Fannie Nixes 'Closing Day' Credit Checks


After going back and forth on the idea of lenders conducting closing day credit checks on new homebuyers, Fannie Mae (Stock Quote: FNM) has decided not to make its lenders conduct a last-minute credit check on new mortgage loans. But that doesn’t mean homebuyers are off the hook — Fannie has other ideas that may be just as strict.

Last-minute credit checks are just one tool that both government-backed lenders like Fannie Mae and private lenders like banks use to guarantee that borrowers haven’t taken on any new debt since they were first approved for a mortgage loan. Any big red flags, like a mortgage applicant taking out a car loan or loading up on credit card debt, may be enough for a lender to change their minds and reject the borrower’s bid for a home loan.

Thus it’s critical for home loan borrowers to sit tight between the original credit pull and the home mortgage closing date. A “quiet” debt period may be the homebuyer’s best insurance against losing their mortgage, and quite possible, their dream home.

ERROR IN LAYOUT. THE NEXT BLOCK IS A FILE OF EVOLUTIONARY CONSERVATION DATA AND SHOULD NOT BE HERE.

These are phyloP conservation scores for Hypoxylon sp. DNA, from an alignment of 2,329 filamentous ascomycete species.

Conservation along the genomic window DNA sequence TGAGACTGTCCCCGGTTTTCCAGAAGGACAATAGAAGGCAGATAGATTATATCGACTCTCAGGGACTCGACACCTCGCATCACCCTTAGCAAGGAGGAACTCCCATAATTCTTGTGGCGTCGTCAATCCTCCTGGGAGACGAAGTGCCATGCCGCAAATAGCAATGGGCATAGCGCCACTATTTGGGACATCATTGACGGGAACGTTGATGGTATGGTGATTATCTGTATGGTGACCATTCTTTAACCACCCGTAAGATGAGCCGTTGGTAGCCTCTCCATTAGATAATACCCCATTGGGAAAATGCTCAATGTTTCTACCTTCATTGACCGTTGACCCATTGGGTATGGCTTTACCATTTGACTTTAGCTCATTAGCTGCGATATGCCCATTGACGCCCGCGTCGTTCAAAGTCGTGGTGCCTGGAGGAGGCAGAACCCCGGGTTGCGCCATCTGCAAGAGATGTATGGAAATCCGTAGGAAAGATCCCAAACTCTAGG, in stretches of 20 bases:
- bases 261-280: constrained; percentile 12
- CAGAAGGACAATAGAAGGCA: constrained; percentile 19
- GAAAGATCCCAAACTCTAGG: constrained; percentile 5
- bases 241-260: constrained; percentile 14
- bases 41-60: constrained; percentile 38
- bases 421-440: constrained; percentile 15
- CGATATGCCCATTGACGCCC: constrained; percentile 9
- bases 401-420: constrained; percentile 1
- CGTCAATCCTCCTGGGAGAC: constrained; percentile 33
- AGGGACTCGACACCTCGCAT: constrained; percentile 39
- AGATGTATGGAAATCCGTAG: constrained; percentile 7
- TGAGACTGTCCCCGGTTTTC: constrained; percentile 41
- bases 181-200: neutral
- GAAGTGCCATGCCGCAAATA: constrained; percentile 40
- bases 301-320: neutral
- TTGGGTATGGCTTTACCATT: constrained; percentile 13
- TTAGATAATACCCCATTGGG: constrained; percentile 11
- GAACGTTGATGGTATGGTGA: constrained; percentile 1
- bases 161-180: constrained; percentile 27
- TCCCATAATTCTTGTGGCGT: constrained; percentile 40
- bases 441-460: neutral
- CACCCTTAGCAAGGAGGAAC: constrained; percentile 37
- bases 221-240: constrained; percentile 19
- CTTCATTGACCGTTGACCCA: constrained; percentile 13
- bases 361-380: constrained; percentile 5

So at first glance, the news from Fannie Mae that a second credit check is off the table might cause homebuyers to exhale. The announcement from the agency put to rest talk of a second credit check, but that doesn’t mean that Fannie Mae isn’t going to hold both borrowers and private mortgage lenders accountable for any new debt incurred closer to a home mortgage closing.

"Every mortgage loan delivered to Fannie Mae has to be underwritten to establish that the borrower is able to repay the debt," Deborah Slade-Horsey, Fannie Mae's vice president for single-family risk policy, told the Associated Press on Aug. 13.

The clarification from Fannie Mae does allow lenders the discretion to pull a second credit report; it just doesn’t require them to do so. But the home mortgage giant does encourage private lenders to avail themselves of “monitoring” services from credit reporting firms like Equifax (Stock Quote: EFX), which alerts clients to any big activity in a loan applicant’s credit report. If a lender misses a new auto loan or a new credit card from a mortgage applicant, Fannie Mae reserves the right to kick the loan back to the original issuer — a potential revenue risk for banks and other mortgage lenders.

For borrowers, the best preventive medicine is to act as if their mortgage lender will take a second look at their credit report. That means no auto loans, no new credit checks and no opening new credit cards (or abusing existing ones).

In the end, make sure your “quiet period” between the time when your original credit report was pulled and the time you close your home loan (anywhere from one to three months) is exactly that: quiet.

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